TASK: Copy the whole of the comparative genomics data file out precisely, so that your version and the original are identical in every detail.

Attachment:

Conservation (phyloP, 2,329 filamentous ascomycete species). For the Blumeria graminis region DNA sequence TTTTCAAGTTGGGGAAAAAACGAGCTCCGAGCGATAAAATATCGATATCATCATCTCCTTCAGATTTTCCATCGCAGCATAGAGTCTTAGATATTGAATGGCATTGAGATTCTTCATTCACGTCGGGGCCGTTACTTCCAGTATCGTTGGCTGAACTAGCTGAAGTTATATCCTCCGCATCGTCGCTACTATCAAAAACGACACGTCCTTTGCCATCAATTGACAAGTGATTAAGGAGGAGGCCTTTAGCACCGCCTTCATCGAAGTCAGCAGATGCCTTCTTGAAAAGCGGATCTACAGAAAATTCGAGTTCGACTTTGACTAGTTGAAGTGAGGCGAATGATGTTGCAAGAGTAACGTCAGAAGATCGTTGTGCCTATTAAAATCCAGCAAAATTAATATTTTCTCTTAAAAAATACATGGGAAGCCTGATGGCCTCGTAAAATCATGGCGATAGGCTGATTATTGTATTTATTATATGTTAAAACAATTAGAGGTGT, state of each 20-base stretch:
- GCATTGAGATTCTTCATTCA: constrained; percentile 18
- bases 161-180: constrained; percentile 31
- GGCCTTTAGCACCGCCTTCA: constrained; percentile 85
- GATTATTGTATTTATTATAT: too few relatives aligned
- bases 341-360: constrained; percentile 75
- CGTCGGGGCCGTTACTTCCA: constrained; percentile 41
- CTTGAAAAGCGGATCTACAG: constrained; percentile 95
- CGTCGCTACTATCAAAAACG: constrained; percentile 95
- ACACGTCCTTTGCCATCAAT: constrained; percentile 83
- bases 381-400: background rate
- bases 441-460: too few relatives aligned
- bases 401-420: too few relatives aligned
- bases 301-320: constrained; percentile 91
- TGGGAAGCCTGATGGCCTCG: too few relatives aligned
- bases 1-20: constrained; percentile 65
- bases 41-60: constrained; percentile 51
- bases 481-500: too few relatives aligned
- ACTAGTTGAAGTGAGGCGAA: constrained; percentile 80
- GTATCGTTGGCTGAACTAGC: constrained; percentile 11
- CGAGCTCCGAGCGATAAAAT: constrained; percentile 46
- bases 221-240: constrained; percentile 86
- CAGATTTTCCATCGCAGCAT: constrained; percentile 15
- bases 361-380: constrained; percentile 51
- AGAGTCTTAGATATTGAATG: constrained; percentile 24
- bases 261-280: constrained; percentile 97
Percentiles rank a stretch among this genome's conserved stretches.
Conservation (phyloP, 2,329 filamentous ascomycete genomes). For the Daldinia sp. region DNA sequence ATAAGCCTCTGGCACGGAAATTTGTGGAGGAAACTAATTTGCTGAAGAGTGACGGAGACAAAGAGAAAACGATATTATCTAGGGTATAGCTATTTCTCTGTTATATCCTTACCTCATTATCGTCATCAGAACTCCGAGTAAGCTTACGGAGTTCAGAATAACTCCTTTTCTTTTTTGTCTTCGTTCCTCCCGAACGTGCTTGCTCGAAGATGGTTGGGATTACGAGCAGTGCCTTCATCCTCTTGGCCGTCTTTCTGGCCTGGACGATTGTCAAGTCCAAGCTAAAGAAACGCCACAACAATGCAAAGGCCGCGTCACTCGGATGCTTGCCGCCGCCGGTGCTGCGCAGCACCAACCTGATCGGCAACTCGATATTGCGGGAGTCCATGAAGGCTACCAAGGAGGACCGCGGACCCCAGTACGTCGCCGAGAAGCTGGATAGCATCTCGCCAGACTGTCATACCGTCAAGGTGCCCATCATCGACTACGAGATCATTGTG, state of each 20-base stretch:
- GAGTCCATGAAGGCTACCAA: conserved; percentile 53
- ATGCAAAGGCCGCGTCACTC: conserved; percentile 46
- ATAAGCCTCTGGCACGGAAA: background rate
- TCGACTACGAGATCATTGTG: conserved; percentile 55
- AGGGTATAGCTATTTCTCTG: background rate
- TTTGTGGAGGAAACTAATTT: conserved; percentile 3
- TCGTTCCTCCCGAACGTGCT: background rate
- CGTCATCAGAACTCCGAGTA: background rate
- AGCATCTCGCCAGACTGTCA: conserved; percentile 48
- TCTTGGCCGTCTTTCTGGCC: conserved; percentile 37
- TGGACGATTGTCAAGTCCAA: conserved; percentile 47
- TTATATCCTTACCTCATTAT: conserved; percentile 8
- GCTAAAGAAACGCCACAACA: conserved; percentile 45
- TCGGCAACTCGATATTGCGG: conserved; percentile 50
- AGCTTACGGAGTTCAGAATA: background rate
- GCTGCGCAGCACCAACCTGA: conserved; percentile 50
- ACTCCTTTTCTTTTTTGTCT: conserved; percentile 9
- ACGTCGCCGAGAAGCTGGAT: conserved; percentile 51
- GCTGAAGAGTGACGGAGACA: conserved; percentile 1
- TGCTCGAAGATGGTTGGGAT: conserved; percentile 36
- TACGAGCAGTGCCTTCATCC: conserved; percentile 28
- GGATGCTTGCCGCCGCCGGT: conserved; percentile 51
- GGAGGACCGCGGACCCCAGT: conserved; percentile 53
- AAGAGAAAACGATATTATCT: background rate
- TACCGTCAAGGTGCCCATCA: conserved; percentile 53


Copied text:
Conservation (phyloP, 2,329 filamentous ascomycete species). For the Blumeria graminis region DNA sequence TTTTCAAGTTGGGGAAAAAACGAGCTCCGAGCGATAAAATATCGATATCATCATCTCCTTCAGATTTTCCATCGCAGCATAGAGTCTTAGATATTGAATGGCATTGAGATTCTTCATTCACGTCGGGGCCGTTACTTCCAGTATCGTTGGCTGAACTAGCTGAAGTTATATCCTCCGCATCGTCGCTACTATCAAAAACGACACGTCCTTTGCCATCAATTGACAAGTGATTAAGGAGGAGGCCTTTAGCACCGCCTTCATCGAAGTCAGCAGATGCCTTCTTGAAAAGCGGATCTACAGAAAATTCGAGTTCGACTTTGACTAGTTGAAGTGAGGCGAATGATGTTGCAAGAGTAACGTCAGAAGATCGTTGTGCCTATTAAAATCCAGCAAAATTAATATTTTCTCTTAAAAAATACATGGGAAGCCTGATGGCCTCGTAAAATCATGGCGATAGGCTGATTATTGTATTTATTATATGTTAAAACAATTAGAGGTGT, state of each 20-base stretch:
- GCATTGAGATTCTTCATTCA: constrained; percentile 18
- bases 161-180: constrained; percentile 31
- GGCCTTTAGCACCGCCTTCA: constrained; percentile 85
- GATTATTGTATTTATTATAT: too few relatives aligned
- bases 341-360: constrained; percentile 75
- CGTCGGGGCCGTTACTTCCA: constrained; percentile 41
- CTTGAAAAGCGGATCTACAG: constrained; percentile 95
- CGTCGCTACTATCAAAAACG: constrained; percentile 95
- ACACGTCCTTTGCCATCAAT: constrained; percentile 83
- bases 381-400: background rate
- bases 441-460: too few relatives aligned
- bases 401-420: too few relatives aligned
- bases 301-320: constrained; percentile 91
- TGGGAAGCCTGATGGCCTCG: too few relatives aligned
- bases 1-20: constrained; percentile 65
- bases 41-60: constrained; percentile 51
- bases 481-500: too few relatives aligned
- ACTAGTTGAAGTGAGGCGAA: constrained; percentile 80
- GTATCGTTGGCTGAACTAGC: constrained; percentile 11
- CGAGCTCCGAGCGATAAAAT: constrained; percentile 46
- bases 221-240: constrained; percentile 86
- CAGATTTTCCATCGCAGCAT: constrained; percentile 15
- bases 361-380: constrained; percentile 51
- AGAGTCTTAGATATTGAATG: constrained; percentile 24
- bases 261-280: constrained; percentile 97
Percentiles rank a stretch among this genome's conserved stretches.
Conservation (phyloP, 2,329 filamentous ascomycete genomes). For the Daldinia sp. region DNA sequence ATAAGCCTCTGGCACGGAAATTTGTGGAGGAAACTAATTTGCTGAAGAGTGACGGAGACAAAGAGAAAACGATATTATCTAGGGTATAGCTATTTCTCTGTTATATCCTTACCTCATTATCGTCATCAGAACTCCGAGTAAGCTTACGGAGTTCAGAATAACTCCTTTTCTTTTTTGTCTTCGTTCCTCCCGAACGTGCTTGCTCGAAGATGGTTGGGATTACGAGCAGTGCCTTCATCCTCTTGGCCGTCTTTCTGGCCTGGACGATTGTCAAGTCCAAGCTAAAGAAACGCCACAACAATGCAAAGGCCGCGTCACTCGGATGCTTGCCGCCGCCGGTGCTGCGCAGCACCAACCTGATCGGCAACTCGATATTGCGGGAGTCCATGAAGGCTACCAAGGAGGACCGCGGACCCCAGTACGTCGCCGAGAAGCTGGATAGCATCTCGCCAGACTGTCATACCGTCAAGGTGCCCATCATCGACTACGAGATCATTGTG, state of each 20-base stretch:
- GAGTCCATGAAGGCTACCAA: conserved; percentile 53
- ATGCAAAGGCCGCGTCACTC: conserved; percentile 46
- ATAAGCCTCTGGCACGGAAA: background rate
- TCGACTACGAGATCATTGTG: conserved; percentile 55
- AGGGTATAGCTATTTCTCTG: background rate
- TTTGTGGAGGAAACTAATTT: conserved; percentile 3
- TCGTTCCTCCCGAACGTGCT: background rate
- CGTCATCAGAACTCCGAGTA: background rate
- AGCATCTCGCCAGACTGTCA: conserved; percentile 48
- TCTTGGCCGTCTTTCTGGCC: conserved; percentile 37
- TGGACGATTGTCAAGTCCAA: conserved; percentile 47
- TTATATCCTTACCTCATTAT: conserved; percentile 8
- GCTAAAGAAACGCCACAACA: conserved; percentile 45
- TCGGCAACTCGATATTGCGG: conserved; percentile 50
- AGCTTACGGAGTTCAGAATA: background rate
- GCTGCGCAGCACCAACCTGA: conserved; percentile 50
- ACTCCTTTTCTTTTTTGTCT: conserved; percentile 9
- ACGTCGCCGAGAAGCTGGAT: conserved; percentile 51
- GCTGAAGAGTGACGGAGACA: conserved; percentile 1
- TGCTCGAAGATGGTTGGGAT: conserved; percentile 36
- TACGAGCAGTGCCTTCATCC: conserved; percentile 28
- GGATGCTTGCCGCCGCCGGT: conserved; percentile 51
- GGAGGACCGCGGACCCCAGT: conserved; percentile 53
- AAGAGAAAACGATATTATCT: background rate
- TACCGTCAAGGTGCCCATCA: conserved; percentile 53